One of the reasons this particular exercise was included on this website was to show you that sometimes you make a reasonable choice based on the information you have, and it still goes wrong. It's not a big deal. We just back up and try again using the other choice from Step 2.

Step 5

Try Choice 2. Rewrite the original limit by moving the $$x$$.

$$\displaystyle\lim_{x\to\infty} \blue x\,\tan\left(\frac 4 x\right) = \displaystyle\lim_{x\to\infty} \frac{\tan\left(\frac 4 x\right)}{\blue{1/x}} = \frac{\tan 0} 0 = \frac 0 0$$

Step 6

Apply L'Hôpital's rule and re-evaluate the limit.

\begin{align*} \lim_{x\to\infty} \frac{\tan\left(\frac 4 x\right)}{1/x} & = \lim_{x\to\infty} \frac{\blue{\frac d {dx}\left[\tan\left(4 x^{-1}\right)\right]}}{\red{\frac d {dx}\left(x^{-1}\right)}}&& \href{what-is-Lhopitals-rule.php}{\text{L'Hôpital's rule}}\\[6pt] & = \lim_{x\to\infty} \frac{\blue{\sec^2\left(4 x^{-1}\right)\cdot(-4x^{-2})}}{\red{-x^{-2}}}\\[6pt] & = \lim_{x\to\infty} \frac{4\cancelred{x^{-2}}\,\sec^2\left(4 x^{-1}\right)}{\cancelred{x^{-2}}} && \text{Simplifying}\\[6pt] & = \lim_{x\to\infty} 4\sec^2\left(\frac 4 x\right)\\[6pt] & = 4\sec^2(0)\\[6pt] & = 4 \end{align*}

Nice! The factors of $$x$$ canceled out completely!

$$\displaystyle \lim_{x\to\infty} x\tan\left(\frac 4 x\right) = 4$$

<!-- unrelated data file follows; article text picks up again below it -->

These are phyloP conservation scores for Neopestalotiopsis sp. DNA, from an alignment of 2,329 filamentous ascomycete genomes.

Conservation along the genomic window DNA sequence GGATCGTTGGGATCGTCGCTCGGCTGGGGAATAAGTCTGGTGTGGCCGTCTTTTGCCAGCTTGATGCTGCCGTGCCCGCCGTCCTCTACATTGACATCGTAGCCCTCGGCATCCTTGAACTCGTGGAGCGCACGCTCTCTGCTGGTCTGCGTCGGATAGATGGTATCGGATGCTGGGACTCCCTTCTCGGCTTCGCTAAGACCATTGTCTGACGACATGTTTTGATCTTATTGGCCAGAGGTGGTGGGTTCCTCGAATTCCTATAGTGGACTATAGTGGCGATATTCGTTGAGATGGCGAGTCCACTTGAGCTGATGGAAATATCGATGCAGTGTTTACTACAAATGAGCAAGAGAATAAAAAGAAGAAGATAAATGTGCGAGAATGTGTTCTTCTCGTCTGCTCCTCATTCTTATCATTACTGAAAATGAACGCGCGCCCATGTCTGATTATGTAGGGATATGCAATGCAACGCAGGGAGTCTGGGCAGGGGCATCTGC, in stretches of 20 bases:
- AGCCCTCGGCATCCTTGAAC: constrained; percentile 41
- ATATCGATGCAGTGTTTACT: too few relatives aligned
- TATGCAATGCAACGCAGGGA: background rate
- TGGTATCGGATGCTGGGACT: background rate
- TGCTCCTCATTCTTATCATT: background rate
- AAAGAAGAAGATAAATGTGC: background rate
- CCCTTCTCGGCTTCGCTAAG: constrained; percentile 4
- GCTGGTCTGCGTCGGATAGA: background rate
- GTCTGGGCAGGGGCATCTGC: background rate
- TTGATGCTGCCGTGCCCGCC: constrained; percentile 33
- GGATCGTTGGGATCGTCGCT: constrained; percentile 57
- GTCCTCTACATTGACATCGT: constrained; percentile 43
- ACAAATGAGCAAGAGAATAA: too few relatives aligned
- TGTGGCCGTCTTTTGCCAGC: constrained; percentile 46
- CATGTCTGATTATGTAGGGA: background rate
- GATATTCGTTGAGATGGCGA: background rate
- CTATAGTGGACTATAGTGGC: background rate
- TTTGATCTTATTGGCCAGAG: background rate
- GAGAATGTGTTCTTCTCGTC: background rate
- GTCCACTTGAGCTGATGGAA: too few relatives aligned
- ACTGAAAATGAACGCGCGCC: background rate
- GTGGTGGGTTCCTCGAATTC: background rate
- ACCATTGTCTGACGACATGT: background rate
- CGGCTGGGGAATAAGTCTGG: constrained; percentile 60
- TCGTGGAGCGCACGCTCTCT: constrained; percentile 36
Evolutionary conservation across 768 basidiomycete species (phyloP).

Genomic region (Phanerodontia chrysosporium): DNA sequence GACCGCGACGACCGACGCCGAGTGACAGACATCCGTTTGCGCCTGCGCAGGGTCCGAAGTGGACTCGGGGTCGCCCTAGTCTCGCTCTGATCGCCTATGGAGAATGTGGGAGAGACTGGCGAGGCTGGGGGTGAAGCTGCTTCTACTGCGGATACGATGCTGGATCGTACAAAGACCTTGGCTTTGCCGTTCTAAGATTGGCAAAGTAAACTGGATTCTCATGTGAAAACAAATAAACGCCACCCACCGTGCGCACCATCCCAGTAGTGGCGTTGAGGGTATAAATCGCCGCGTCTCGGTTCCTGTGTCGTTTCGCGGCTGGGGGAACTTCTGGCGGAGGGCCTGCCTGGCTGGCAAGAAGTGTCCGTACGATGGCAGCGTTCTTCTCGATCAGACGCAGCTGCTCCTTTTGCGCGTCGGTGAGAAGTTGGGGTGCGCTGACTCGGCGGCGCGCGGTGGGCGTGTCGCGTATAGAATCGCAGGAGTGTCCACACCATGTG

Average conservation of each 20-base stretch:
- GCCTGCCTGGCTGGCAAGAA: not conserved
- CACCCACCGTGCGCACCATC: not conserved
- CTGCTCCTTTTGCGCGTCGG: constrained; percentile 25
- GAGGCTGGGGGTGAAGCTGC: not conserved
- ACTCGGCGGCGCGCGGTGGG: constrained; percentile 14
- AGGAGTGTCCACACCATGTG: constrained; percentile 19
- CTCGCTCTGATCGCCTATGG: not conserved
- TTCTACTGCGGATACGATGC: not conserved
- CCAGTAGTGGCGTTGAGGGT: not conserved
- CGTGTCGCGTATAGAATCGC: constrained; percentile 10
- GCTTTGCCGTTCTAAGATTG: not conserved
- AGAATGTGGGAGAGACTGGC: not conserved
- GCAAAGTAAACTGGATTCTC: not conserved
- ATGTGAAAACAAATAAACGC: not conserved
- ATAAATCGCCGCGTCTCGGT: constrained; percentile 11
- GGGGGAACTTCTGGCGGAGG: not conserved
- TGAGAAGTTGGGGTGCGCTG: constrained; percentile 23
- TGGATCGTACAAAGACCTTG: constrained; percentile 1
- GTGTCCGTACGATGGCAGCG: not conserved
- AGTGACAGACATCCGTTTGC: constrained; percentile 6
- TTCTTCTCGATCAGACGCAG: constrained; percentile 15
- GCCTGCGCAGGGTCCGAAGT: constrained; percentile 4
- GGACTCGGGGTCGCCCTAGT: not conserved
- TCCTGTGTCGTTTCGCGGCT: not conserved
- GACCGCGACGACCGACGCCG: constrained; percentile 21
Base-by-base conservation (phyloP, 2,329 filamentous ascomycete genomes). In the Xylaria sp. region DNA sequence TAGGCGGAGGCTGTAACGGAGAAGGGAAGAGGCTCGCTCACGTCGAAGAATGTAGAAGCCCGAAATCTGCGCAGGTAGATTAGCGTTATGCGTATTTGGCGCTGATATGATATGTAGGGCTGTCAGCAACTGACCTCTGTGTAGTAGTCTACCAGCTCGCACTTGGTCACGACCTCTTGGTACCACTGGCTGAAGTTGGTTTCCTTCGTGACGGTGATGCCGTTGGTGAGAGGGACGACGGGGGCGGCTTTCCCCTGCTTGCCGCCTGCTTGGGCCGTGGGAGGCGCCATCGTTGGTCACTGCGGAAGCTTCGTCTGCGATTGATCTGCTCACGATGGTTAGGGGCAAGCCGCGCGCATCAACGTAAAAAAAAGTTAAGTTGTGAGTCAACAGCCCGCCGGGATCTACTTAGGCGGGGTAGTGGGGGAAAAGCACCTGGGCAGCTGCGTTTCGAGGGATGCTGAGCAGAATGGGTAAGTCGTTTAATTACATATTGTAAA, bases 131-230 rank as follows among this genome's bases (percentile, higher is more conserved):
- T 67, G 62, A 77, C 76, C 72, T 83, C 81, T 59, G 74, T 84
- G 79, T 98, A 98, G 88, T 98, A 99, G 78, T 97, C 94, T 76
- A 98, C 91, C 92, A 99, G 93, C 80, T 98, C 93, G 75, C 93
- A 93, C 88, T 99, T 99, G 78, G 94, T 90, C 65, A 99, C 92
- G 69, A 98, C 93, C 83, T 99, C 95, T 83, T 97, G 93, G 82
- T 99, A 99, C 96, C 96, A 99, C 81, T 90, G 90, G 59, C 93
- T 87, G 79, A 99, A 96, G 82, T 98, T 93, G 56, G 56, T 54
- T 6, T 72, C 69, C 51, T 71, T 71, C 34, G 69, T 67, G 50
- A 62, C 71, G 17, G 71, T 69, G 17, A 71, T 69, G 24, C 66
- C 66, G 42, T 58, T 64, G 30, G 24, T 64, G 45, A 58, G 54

For reference, the right-hand part of the graph of the function is shown with its horizontal asymptote.

Step 1

Evaluate the limit in its current form.

$$\displaystyle\lim_{x\to 0^+} \blue{x^3}\,\red{e^{1/x}} = \blue{0^3}\cdot \red{e^{1/0}} = 0\cdot e^\infty = 0\cdot \infty$$

Step 2

Determine which form ($$\frac 0 0$$ or $$\frac \infty \infty$$) to use.

• Choice 1: Adjust the $$e^{1/x}$$.

Thinking ahead: The derivative of $$x^3$$ is simple. And $$1/e^{1/x} = e^{-x^{-1}}$$ the derivative of which will produce factors of $$x^{-2}$$ from the chain rule.

• Choice 2: Adjust the $$x^3$$.

Thinking ahead: The derivative of $$e^{1/x}$$ will produce a factor of $$-x^{-2}$$ from the chain rule, while the reciprocal $$x^{-3}$$ is straightforward to work with.

Choice 1 might seem more straightforward, but we'll run into problems with the power of $$x$$. In Choice 2 the simplifications should work to reduce the power on $$x$$.

Step 3